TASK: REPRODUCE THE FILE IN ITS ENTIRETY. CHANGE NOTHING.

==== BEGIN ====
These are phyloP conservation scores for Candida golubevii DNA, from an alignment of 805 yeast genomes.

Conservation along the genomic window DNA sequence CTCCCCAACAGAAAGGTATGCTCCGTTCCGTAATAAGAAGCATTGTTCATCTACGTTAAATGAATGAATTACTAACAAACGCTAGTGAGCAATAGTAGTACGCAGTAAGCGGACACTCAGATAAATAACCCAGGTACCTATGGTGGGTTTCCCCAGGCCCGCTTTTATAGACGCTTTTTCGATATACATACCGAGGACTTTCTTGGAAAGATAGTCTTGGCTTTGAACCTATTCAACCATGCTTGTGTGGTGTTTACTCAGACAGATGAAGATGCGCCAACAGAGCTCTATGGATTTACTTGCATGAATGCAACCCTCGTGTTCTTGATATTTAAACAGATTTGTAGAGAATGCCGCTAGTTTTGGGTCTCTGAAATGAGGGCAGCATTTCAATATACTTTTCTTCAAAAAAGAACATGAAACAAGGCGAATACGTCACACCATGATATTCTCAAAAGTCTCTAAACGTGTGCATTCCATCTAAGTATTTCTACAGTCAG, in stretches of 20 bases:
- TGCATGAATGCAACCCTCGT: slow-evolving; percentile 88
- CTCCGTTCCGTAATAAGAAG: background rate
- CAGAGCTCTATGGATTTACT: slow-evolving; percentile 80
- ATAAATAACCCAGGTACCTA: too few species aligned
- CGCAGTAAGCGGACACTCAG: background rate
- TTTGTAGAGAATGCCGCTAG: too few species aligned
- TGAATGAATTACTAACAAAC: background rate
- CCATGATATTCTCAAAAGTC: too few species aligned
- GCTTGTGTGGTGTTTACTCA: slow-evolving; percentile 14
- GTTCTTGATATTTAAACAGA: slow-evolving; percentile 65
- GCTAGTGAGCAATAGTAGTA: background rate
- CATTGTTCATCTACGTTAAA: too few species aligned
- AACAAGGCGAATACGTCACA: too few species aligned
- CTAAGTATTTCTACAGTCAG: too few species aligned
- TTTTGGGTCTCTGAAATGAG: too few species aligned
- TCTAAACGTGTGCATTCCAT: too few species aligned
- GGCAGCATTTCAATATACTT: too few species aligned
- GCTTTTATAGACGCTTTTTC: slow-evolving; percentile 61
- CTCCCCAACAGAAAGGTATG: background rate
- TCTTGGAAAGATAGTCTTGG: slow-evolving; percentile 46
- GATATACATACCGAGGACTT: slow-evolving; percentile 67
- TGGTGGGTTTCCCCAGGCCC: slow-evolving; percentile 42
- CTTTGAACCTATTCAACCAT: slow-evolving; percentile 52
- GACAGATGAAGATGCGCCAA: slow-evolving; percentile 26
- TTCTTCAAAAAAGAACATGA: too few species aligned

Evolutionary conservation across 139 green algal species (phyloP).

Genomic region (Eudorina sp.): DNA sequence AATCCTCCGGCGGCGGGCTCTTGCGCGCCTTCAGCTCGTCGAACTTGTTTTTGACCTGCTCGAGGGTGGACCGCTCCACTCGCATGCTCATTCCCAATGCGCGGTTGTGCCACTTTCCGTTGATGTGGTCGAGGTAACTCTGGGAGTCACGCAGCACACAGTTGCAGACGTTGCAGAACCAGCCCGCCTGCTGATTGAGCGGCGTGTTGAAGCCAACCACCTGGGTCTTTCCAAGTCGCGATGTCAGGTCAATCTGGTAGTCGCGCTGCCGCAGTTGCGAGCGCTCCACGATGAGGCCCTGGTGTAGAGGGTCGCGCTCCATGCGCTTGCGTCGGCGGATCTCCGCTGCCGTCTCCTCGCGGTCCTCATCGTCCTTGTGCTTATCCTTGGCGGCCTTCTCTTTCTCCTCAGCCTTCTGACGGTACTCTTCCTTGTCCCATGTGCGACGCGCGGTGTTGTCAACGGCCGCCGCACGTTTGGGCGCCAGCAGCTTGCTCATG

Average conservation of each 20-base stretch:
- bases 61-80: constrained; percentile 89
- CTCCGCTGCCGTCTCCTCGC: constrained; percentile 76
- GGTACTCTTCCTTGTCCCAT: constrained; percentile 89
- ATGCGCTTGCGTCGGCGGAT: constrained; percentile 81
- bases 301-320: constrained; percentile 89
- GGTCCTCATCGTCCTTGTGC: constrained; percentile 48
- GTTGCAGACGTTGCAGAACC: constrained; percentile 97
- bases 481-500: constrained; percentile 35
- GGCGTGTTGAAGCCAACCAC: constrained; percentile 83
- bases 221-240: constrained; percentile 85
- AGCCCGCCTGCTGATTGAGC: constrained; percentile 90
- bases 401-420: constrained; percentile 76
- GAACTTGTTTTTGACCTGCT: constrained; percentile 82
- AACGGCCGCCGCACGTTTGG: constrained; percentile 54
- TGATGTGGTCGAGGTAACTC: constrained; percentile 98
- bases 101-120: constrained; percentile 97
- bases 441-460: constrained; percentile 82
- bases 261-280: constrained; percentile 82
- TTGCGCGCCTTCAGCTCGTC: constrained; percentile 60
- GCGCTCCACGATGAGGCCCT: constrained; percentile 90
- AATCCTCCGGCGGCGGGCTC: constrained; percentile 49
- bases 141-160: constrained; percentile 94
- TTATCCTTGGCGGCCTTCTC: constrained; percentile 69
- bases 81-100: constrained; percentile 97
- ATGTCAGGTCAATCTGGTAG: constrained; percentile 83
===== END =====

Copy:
These are phyloP conservation scores for Candida golubevii DNA, from an alignment of 805 yeast genomes.

Conservation along the genomic window DNA sequence CTCCCCAACAGAAAGGTATGCTCCGTTCCGTAATAAGAAGCATTGTTCATCTACGTTAAATGAATGAATTACTAACAAACGCTAGTGAGCAATAGTAGTACGCAGTAAGCGGACACTCAGATAAATAACCCAGGTACCTATGGTGGGTTTCCCCAGGCCCGCTTTTATAGACGCTTTTTCGATATACATACCGAGGACTTTCTTGGAAAGATAGTCTTGGCTTTGAACCTATTCAACCATGCTTGTGTGGTGTTTACTCAGACAGATGAAGATGCGCCAACAGAGCTCTATGGATTTACTTGCATGAATGCAACCCTCGTGTTCTTGATATTTAAACAGATTTGTAGAGAATGCCGCTAGTTTTGGGTCTCTGAAATGAGGGCAGCATTTCAATATACTTTTCTTCAAAAAAGAACATGAAACAAGGCGAATACGTCACACCATGATATTCTCAAAAGTCTCTAAACGTGTGCATTCCATCTAAGTATTTCTACAGTCAG, in stretches of 20 bases:
- TGCATGAATGCAACCCTCGT: slow-evolving; percentile 88
- CTCCGTTCCGTAATAAGAAG: background rate
- CAGAGCTCTATGGATTTACT: slow-evolving; percentile 80
- ATAAATAACCCAGGTACCTA: too few species aligned
- CGCAGTAAGCGGACACTCAG: background rate
- TTTGTAGAGAATGCCGCTAG: too few species aligned
- TGAATGAATTACTAACAAAC: background rate
- CCATGATATTCTCAAAAGTC: too few species aligned
- GCTTGTGTGGTGTTTACTCA: slow-evolving; percentile 14
- GTTCTTGATATTTAAACAGA: slow-evolving; percentile 65
- GCTAGTGAGCAATAGTAGTA: background rate
- CATTGTTCATCTACGTTAAA: too few species aligned
- AACAAGGCGAATACGTCACA: too few species aligned
- CTAAGTATTTCTACAGTCAG: too few species aligned
- TTTTGGGTCTCTGAAATGAG: too few species aligned
- TCTAAACGTGTGCATTCCAT: too few species aligned
- GGCAGCATTTCAATATACTT: too few species aligned
- GCTTTTATAGACGCTTTTTC: slow-evolving; percentile 61
- CTCCCCAACAGAAAGGTATG: background rate
- TCTTGGAAAGATAGTCTTGG: slow-evolving; percentile 46
- GATATACATACCGAGGACTT: slow-evolving; percentile 67
- TGGTGGGTTTCCCCAGGCCC: slow-evolving; percentile 42
- CTTTGAACCTATTCAACCAT: slow-evolving; percentile 52
- GACAGATGAAGATGCGCCAA: slow-evolving; percentile 26
- TTCTTCAAAAAAGAACATGA: too few species aligned

Evolutionary conservation across 139 green algal species (phyloP).

Genomic region (Eudorina sp.): DNA sequence AATCCTCCGGCGGCGGGCTCTTGCGCGCCTTCAGCTCGTCGAACTTGTTTTTGACCTGCTCGAGGGTGGACCGCTCCACTCGCATGCTCATTCCCAATGCGCGGTTGTGCCACTTTCCGTTGATGTGGTCGAGGTAACTCTGGGAGTCACGCAGCACACAGTTGCAGACGTTGCAGAACCAGCCCGCCTGCTGATTGAGCGGCGTGTTGAAGCCAACCACCTGGGTCTTTCCAAGTCGCGATGTCAGGTCAATCTGGTAGTCGCGCTGCCGCAGTTGCGAGCGCTCCACGATGAGGCCCTGGTGTAGAGGGTCGCGCTCCATGCGCTTGCGTCGGCGGATCTCCGCTGCCGTCTCCTCGCGGTCCTCATCGTCCTTGTGCTTATCCTTGGCGGCCTTCTCTTTCTCCTCAGCCTTCTGACGGTACTCTTCCTTGTCCCATGTGCGACGCGCGGTGTTGTCAACGGCCGCCGCACGTTTGGGCGCCAGCAGCTTGCTCATG

Average conservation of each 20-base stretch:
- bases 61-80: constrained; percentile 89
- CTCCGCTGCCGTCTCCTCGC: constrained; percentile 76
- GGTACTCTTCCTTGTCCCAT: constrained; percentile 89
- ATGCGCTTGCGTCGGCGGAT: constrained; percentile 81
- bases 301-320: constrained; percentile 89
- GGTCCTCATCGTCCTTGTGC: constrained; percentile 48
- GTTGCAGACGTTGCAGAACC: constrained; percentile 97
- bases 481-500: constrained; percentile 35
- GGCGTGTTGAAGCCAACCAC: constrained; percentile 83
- bases 221-240: constrained; percentile 85
- AGCCCGCCTGCTGATTGAGC: constrained; percentile 90
- bases 401-420: constrained; percentile 76
- GAACTTGTTTTTGACCTGCT: constrained; percentile 82
- AACGGCCGCCGCACGTTTGG: constrained; percentile 54
- TGATGTGGTCGAGGTAACTC: constrained; percentile 98
- bases 101-120: constrained; percentile 97
- bases 441-460: constrained; percentile 82
- bases 261-280: constrained; percentile 82
- TTGCGCGCCTTCAGCTCGTC: constrained; percentile 60
- GCGCTCCACGATGAGGCCCT: constrained; percentile 90
- AATCCTCCGGCGGCGGGCTC: constrained; percentile 49
- bases 141-160: constrained; percentile 94
- TTATCCTTGGCGGCCTTCTC: constrained; percentile 69
- bases 81-100: constrained; percentile 97
- ATGTCAGGTCAATCTGGTAG: constrained; percentile 83